After the strike and during the embassy mobbing, Secretary of Defense Mark Esper warned that the U.S. was preparing to defend against further attacks. “There are some indications out there that they may be planning additional attacks,” Esper said. “If we get word of attacks or some type of indication we will take preemptive action as well to protect American forces, to protect American lives. The game has changed.” Preemption was, in fact, needed. Confirming the elimination of Suleimani, the Department of Defense issued a statement that said, “General Suleimani was actively developing plans to attack American diplomats and service members in Iraq and throughout the region.”
It is a common refrain from former Obama officials and those supportive of the Obama foreign policy that pulling out of the Iran deal is the cause of the recent violence. That is an easily disproven myth. The Iran regime was expanding its reach and effectiveness by building more weapons, including missiles, and furnishing them to militia groups during the time Obama administration diplomats sought the Iran deal (JCPOA).
Iran has long been funding Syria’s Bashar al-Assad and is largely responsible for keeping him in power. The same is true for the Houthi rebels in Yemen and the prolonging of that humanitarian catastrophe. The Iranian Revolutionary Guard Corps has been operating with impunity in Iraq and has only gotten bolder, not because of Trump’s decision to get out of the Iran deal, but because the Obama administration’s Iran deal was a symptom of a larger policy that sought to ease tensions with the Iran regime without first expecting the regime to change its behavior. The Obama anti-ISIS campaign even funded Iranian-backed militias inside Iraq, an utterly disastrous plan.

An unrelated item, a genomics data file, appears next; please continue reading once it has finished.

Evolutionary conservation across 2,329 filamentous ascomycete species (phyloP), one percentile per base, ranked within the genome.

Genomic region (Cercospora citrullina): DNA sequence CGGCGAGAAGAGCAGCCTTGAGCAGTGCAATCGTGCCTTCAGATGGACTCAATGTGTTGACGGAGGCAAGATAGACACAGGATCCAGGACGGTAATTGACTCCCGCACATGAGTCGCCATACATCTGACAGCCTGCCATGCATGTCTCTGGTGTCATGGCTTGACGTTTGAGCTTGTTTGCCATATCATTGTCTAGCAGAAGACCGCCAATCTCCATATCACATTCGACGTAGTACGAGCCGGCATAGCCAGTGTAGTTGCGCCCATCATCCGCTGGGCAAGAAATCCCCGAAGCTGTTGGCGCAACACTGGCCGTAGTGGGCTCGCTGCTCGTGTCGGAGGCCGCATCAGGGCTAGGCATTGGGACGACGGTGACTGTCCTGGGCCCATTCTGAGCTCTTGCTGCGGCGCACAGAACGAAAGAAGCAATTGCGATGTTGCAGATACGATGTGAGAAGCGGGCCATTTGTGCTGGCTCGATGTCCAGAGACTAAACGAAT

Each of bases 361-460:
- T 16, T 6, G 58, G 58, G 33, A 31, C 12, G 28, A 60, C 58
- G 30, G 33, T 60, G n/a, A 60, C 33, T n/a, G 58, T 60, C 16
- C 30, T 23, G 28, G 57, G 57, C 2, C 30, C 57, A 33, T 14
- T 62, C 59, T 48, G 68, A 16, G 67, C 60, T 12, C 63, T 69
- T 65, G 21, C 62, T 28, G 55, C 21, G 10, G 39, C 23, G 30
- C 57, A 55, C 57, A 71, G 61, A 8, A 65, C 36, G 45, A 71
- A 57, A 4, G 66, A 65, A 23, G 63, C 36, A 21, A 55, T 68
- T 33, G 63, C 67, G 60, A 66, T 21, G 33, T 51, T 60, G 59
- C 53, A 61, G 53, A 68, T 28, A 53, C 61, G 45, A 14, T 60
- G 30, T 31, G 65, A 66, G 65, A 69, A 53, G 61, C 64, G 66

In light of all this, these are the questions we should be asking:
1. How Will the Iran Regime Respond?
The Iran regime is already promising to vindicate Suleimani’s death. Iran’s Supreme Leader Ayatollah Ali Khamenei said, “Harsh retaliation is waiting.”
When it comes to America’s and Iran’s militaries going head to head, it’s not even close. Compared to that of the United States, Iran’s military is unsophisticated, but — and this cannot be overemphasized — it’s wrong to underappreciate the damage Iran can do with the missile arsenal it has amassed. Its missile can reach U.S. bases in the region and can extend into Europe. Moreover, a conflict with Iran that escalates into a larger war would not be geographically narrow in scope. Iran’s reach, thanks in large part to Suleimani’s orchestration, extends outside its borders in the form of militias. Hezbollah, recall, even operates in the United States.
2. How Will the Iraqi Government Respond?